We’ve previously praised Ardbeg for not taking whisky too seriously, and it appears that they are in good company. It seems that Diageo’s Talisker features a whisky based around a pun among its range.
The Talisker Port Ruighe takes its name from the capital of Skye, Portree, or Port Ruighe in Gaelic. However, when the team at Talisker decided to make a whisky in tribute to the town, it seems they couldn’t resist the obvious joke, finishing the dram in port casks. Admittedly, it may not be a good joke, but it’s more humour than I would have expected from Talisker.
I found the concept of a port-finished Talisker quite intriguing. Port maturation is normally synonymous with rich, plummy, fruity flavours. I was unsure how Talisker would execute this: the concept seems a little at odds with their usual signature. So what is the result?
Talisker Port Ruighe
Island Single Malt Whisky
45.8% ABV, matured in ex-bourbon and European oak and finished in port casks.
Chill-filtered and artificially coloured.
£50 (Master of Malt)
Nose: Initially very sweet, with honeycomb and toffee leading the way. There is also milt chocolate and dates, and then the unmistakable Talisker signature: drying seaweed, salt, and a little smoke from a driftwood fire.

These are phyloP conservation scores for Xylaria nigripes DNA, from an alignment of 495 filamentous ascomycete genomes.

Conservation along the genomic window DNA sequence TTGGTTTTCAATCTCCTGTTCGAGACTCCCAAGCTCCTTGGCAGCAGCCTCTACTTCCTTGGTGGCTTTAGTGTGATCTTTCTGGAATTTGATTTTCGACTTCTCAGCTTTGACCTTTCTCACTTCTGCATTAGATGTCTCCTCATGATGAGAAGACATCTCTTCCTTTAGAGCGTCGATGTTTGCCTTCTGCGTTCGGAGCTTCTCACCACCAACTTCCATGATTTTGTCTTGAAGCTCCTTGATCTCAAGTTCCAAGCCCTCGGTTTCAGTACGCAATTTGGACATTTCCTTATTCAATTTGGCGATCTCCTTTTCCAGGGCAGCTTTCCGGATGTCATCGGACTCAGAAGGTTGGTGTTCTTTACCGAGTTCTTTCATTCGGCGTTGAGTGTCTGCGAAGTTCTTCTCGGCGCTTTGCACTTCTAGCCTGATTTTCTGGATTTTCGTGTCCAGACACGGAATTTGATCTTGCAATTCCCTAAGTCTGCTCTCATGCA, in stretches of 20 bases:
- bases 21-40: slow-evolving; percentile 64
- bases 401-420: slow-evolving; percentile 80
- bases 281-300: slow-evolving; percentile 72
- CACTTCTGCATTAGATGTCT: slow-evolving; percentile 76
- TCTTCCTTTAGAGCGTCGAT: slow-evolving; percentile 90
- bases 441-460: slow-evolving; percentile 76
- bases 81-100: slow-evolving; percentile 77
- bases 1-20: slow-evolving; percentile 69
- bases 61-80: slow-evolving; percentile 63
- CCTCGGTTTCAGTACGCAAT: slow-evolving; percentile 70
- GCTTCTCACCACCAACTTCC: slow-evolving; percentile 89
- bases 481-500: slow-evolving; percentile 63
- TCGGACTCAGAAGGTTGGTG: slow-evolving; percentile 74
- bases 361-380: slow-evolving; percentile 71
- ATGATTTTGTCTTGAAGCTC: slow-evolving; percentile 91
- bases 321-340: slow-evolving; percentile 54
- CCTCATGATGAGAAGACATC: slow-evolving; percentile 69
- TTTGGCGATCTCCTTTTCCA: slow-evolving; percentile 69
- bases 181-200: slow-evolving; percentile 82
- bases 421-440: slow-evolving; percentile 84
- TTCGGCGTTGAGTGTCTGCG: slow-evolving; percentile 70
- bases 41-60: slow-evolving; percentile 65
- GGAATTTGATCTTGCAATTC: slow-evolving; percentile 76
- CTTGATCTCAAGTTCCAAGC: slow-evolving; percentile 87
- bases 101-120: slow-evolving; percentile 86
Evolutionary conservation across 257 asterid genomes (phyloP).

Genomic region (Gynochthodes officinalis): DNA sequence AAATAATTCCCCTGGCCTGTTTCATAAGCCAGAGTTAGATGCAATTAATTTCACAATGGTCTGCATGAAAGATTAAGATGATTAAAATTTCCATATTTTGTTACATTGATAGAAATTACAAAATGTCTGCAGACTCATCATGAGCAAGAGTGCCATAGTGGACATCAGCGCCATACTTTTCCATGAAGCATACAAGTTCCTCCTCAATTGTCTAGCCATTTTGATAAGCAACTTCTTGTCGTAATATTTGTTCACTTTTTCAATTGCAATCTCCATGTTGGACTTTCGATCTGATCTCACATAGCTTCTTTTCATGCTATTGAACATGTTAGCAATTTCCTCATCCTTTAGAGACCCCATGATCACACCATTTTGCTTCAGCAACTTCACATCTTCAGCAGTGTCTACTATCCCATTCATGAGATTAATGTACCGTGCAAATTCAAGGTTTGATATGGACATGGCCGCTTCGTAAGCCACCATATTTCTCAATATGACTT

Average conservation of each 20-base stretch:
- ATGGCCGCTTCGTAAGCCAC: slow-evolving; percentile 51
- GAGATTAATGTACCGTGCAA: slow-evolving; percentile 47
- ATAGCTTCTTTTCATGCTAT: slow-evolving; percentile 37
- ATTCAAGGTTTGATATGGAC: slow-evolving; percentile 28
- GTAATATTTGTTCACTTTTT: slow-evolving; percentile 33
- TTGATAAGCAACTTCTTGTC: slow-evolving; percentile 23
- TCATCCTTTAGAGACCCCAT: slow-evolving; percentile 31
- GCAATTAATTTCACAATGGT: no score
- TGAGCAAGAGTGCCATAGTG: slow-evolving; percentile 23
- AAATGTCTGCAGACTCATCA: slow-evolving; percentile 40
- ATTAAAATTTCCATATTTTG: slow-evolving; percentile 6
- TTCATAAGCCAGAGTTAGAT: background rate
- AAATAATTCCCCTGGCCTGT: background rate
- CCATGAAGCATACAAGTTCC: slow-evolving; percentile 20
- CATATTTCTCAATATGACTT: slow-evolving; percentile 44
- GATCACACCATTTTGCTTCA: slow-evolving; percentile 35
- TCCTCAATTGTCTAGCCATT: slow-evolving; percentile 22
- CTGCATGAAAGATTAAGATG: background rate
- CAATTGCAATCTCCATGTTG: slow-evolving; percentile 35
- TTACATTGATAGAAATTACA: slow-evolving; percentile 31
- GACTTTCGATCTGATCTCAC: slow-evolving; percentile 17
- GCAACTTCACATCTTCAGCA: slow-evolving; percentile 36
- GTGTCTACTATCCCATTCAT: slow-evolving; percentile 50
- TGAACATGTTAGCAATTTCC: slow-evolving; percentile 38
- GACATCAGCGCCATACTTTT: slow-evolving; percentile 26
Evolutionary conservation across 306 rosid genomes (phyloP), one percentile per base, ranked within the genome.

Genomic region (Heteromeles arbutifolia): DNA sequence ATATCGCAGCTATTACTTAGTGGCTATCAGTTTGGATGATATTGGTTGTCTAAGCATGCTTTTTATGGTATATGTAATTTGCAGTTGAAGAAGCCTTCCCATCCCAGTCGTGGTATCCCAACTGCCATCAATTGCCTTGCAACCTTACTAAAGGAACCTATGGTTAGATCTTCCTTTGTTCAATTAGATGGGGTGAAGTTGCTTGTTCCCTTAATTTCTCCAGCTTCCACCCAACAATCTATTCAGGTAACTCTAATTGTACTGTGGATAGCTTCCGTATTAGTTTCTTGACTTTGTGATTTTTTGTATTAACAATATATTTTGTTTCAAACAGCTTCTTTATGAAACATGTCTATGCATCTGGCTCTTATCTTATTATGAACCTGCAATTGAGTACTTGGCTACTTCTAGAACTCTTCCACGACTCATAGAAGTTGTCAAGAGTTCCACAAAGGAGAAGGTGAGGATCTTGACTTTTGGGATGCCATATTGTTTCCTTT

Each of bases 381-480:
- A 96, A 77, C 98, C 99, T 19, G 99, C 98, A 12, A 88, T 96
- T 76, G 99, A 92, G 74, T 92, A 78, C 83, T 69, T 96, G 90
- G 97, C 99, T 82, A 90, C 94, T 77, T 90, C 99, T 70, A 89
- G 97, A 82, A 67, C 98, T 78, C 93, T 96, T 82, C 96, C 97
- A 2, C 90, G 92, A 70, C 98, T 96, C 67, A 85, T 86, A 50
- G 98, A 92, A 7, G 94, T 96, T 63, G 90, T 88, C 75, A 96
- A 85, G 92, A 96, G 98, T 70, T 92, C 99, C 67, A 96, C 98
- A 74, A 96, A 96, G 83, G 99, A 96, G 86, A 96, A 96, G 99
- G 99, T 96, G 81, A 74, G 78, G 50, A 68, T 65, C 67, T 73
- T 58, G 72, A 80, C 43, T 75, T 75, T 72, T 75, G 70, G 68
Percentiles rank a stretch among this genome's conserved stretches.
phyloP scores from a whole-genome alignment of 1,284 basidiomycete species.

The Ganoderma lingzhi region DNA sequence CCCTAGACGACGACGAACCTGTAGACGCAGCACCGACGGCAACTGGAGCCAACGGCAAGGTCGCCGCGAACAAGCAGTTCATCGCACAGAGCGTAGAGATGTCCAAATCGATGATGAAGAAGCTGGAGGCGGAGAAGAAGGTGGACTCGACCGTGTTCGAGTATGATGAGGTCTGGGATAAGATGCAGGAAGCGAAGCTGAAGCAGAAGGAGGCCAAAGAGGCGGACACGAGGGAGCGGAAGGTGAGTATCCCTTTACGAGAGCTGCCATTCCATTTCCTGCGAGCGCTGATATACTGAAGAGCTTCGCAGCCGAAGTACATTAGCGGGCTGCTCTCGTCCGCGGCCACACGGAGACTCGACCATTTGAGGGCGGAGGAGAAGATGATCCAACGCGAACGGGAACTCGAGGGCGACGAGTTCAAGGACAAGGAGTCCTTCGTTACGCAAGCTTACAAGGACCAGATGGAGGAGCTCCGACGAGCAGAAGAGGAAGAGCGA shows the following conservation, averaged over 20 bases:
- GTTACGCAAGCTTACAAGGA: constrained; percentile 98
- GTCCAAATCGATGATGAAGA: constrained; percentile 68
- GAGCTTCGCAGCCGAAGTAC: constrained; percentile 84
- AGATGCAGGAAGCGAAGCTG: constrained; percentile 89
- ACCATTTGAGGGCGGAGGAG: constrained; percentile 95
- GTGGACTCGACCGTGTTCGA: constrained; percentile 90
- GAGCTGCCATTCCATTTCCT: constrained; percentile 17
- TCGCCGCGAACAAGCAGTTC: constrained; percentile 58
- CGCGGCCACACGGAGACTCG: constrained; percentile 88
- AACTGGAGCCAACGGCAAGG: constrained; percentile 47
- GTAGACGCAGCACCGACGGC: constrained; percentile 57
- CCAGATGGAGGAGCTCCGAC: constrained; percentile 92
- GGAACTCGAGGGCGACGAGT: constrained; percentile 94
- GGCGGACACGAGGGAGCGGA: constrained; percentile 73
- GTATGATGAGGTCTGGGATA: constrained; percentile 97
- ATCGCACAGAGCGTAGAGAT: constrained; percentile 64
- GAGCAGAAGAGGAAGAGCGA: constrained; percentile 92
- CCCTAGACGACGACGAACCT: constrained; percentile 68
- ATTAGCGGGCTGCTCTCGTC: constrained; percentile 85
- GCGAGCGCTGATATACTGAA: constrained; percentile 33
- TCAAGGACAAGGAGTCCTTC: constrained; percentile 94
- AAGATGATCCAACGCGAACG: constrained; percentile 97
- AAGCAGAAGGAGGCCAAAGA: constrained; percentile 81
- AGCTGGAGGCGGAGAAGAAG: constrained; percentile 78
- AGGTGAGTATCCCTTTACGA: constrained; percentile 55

Palate: The initial flavours are floral and sweet: clear notes of caramel, raisins, blossom, and plum jam. This then becomes more savoury, with salt, pepper, and burnt sugar accompanied by a building hint of peat, smoke, and salt.
Finish: Dark fruits and smoke; long and sweet.
Opinion: The Port Ruighe is instantly recognisable as a Talisker whisky, but different enough from the distillery’s other offerings to stand out. This can be quite a tricky balance to get right, and I think that Talisker has managed to get it spot on in this case. There’s a great balance between the influence of the port cask and the required maritime notes: neither overpowers the other.
Although I’m not a Gaelic speaker, I am led to believe that one possible translation of “Port Ruighe” could be “Port King”. Whether or not this is true, Talisker has emphasised the port influence in the whisky. Although I found myself enjoying the balance that it offered, I can’t help but think it doesn’t live up to my expectations: I was expecting a much more significant port influence, which wasn’t there. I didn’t dislike the much more subtle result by any means, but I did feel ever so slightly let down by the restraint of the final product. I also think that there could have been more complexity: at the £50 price mark, some of its competitors would offer a greater depth of flavour, although I would maintain that it’s not overpriced.
The Port Ruighe is different enough from the rest of the range that it will not please every Talisker fan. Equally, the lack of port punch will leave those seeking an absolute dark fruit bomb disappointed. However, it is a fitting tribute to its namesake, Portree: the town, while far from a bustling metropolis, is the main hub of Skye. It is a touch of civilisation, surrounded by stunning, wild scenery. The Port Ruighe is much the same: a touch of port richness, blended with the unmistakable character of a Talisker whisky.
I found the Port Ruighe to be a great addition to Talisker’s line-up. It proves that the distillery can deliver a range of flavours while still maintaining its signature style.